We are particularly fortunate to be a part of such a historic area. Plaques, signs, and structures dot our landscape like markers in a book. These markers save our place so that we can come back later and read the next exciting chapter in our history.
This item is available in full to subscribers.
If you're a print subscriber, but do not yet have an online account, click here to create one.
Click here to see your options for becoming a subscriber.
If you made a voluntary contribution in 2021-2022, but do not yet have an online account, click here to create one at no additional charge. VIP Digital Access includes access to all websites and online content.
What cannot always be seen are the people who were here to witness these guideposts to our past. Those people that lived the events we read on the plaques and those that were a part of the creation and re-creation of this area. These grand individuals are full of volumes of the tiny details that are being lost to time and age. These seniors hold in their minds the living, breathing past and that past needs to live on in us.
One such individual is Joyce Neece Maulis. In a recent conversation with Joyce, I asked what she remembered most about growing up here. I settled in with my notebook to capture what I could of her precious memories, and she began to produce well-worn photo albums and weathered newspaper clips. As she began to speak, I could see the light in her eyes grow brighter and the lilt in her voice slip into an ease of bringing back times long past and of those dearly departed. We stepped into the ancient fog together…
Joyce’s family was drawn to this area by a fire scorched picture of the Georgetown Railroad that adorned the wall of her mother’s office in Texas. After a short stop off in Denver while on their way to California to look for work, the family took a weekend trip to Georgetown and Silver Plume. These intrepid travelers were smitten and decided that they wanted to be a part of this mountain area.
“My parents bought a cabin that was an old miner’s cabin built around 1890 on a hill in Silver Plume in 1937,” she said. “We (would) go up there every summer.”
One story that truly captures the innocence and joviality of small mountain life back then is Joyce’s recollection of an incident at the Silver Plume band stand.
“It was 1940 and I was 10 years old, and my sister Barbara was 8,” she said. “One day mom said, ‘Let’s go fishing at the swinging bridge.’ That was one of our favorite places to have a picnic and fish.”
Joyce recalled that they were not going to the bridge until 11 a.m., and since it was only 9 a.m., she and her sister decided to go down to climb on the Silver Plume Band Stand. Her cousins Bev and Bill were visiting, and they all walked to town and climbed the band stand.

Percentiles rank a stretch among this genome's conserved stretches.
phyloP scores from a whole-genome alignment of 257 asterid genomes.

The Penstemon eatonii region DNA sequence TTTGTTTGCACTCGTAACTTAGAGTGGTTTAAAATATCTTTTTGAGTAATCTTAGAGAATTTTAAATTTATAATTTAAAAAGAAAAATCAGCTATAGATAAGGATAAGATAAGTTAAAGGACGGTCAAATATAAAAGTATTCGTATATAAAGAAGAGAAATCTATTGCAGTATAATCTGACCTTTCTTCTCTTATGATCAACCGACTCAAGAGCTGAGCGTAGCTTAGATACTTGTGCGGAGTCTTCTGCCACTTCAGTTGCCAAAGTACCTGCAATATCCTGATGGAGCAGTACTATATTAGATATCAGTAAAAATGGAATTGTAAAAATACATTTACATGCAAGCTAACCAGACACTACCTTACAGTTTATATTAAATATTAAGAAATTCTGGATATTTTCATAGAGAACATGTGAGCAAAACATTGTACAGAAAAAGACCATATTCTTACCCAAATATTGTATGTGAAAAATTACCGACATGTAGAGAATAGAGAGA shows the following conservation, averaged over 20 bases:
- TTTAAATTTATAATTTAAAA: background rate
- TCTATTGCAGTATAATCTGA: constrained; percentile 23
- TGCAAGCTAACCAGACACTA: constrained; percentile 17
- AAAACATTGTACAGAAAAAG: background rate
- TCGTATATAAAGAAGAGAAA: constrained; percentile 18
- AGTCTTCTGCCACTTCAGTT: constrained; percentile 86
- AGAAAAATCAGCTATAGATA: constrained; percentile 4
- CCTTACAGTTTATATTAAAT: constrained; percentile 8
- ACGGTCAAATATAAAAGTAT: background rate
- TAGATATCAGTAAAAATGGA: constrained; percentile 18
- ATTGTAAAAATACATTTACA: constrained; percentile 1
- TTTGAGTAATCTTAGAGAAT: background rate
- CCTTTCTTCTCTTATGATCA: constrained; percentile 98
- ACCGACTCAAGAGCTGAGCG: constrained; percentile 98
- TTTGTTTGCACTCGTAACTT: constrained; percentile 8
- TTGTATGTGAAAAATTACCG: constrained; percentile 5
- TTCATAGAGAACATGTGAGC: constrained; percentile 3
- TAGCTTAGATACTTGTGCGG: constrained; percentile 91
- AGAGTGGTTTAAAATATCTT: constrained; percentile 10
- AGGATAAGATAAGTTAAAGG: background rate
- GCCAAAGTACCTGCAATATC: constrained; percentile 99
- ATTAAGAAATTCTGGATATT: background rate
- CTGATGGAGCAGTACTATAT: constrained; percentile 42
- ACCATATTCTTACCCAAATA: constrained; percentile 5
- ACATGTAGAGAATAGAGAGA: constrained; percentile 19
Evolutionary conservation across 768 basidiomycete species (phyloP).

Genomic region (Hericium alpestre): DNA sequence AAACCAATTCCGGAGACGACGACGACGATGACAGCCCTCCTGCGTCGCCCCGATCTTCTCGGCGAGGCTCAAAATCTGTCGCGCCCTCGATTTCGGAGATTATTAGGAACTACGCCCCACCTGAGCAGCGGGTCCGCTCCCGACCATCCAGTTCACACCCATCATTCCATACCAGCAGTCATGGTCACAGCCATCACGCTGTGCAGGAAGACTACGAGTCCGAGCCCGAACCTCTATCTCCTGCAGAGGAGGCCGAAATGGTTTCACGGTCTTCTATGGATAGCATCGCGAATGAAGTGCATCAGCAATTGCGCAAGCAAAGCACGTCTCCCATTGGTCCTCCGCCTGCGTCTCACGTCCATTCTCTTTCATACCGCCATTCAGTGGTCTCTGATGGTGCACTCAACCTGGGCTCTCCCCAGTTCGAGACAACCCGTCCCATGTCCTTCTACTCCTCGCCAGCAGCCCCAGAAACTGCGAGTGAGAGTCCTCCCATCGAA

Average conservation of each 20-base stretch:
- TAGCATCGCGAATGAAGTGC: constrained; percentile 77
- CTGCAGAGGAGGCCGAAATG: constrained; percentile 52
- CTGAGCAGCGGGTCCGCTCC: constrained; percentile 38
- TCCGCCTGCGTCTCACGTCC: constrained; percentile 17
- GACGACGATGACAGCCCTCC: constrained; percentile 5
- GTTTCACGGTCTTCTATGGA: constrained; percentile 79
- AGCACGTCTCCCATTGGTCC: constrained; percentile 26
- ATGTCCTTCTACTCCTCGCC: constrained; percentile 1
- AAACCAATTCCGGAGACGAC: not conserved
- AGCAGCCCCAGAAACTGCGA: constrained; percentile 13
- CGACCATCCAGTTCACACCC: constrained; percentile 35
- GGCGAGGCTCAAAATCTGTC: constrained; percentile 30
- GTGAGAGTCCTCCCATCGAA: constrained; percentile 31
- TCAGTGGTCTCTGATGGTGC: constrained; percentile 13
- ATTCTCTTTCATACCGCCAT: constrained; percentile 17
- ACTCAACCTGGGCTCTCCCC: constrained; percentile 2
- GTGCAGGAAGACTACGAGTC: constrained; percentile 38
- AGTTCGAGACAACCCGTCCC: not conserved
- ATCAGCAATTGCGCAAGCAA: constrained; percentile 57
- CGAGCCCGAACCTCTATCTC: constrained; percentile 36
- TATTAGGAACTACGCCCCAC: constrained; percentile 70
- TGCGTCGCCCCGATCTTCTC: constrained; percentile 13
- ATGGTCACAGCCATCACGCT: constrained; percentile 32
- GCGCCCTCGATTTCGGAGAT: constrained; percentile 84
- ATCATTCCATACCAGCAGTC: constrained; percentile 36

Things did not turn out to be just an innocent side adventure. Walking along an eight feet high railing, Joyce’s sister Barbara fell to the ground below.
“She didn’t have any broken bones but did have cuts on her hands and knees. We knew Mom would not let us go to the swinging bridge is she knew that Barbara had fallen. There was a lady we called Miss Alice that lived a few doors nearby. We took Barbara to Miss Alice, and she cleaned up her cuts.”
When they all returned home, they didn’t dare mention that Barbara had fallen for fear they would not get to go to the bridge. This little omission backfired on them the next day when while shopping at Buckley’s Store, Miss Alice asked their mother how Barbara was after her fall from the band stand! The punishment unfortunately was not the spanking they had hoped for but something much worse. Considering they did not have running water or an indoor bathroom, they were assigned to empty the chamber pots for a week!
Quietly here among us sit these marvelous, gracefully aging treasure troves of simple mountain memories. The joy I felt after being in the mist of Joyce’s memories paled in comparison to the delight I observed in her eyes as she showed me the pictures and clippings to accompany her stories. Sharing in each other’s memoirs can be a positive energy generator that can spread happiness and help to start the new year with hope.
While we move into a new year, let us not let these memories and tales go unheard. Stop by Project Support Senior Center and you will find Joyce, sitting at the front desk or out under the trees with her faithful and ever friendly dog, Helena, and ask her to tell you some of her timeless tales of Silver Plume and Empire. If not there, stop the senior center, nursing home or assisted living nearest to you and talk to the seniors. Volunteer your time to be a part of their memories. They would love to share, and you will be all the better for it. You may even be the one to help preserve our history.
Christy Recke MS, RN, CWCN is currently the manager of Project Support Senior Center and Housing as well as their thrift store, Queen’s Wardrobe, all located in beautiful, downtown Idaho Springs.She has been a nurse for 25 years and holds a Master’s degree in Complementary and Integrative Health.
Other items that may interest you
We have noticed you are using an ad blocking plugin in your browser.
The revenue we receive from our advertisers helps make this site possible. We request you whitelist our site.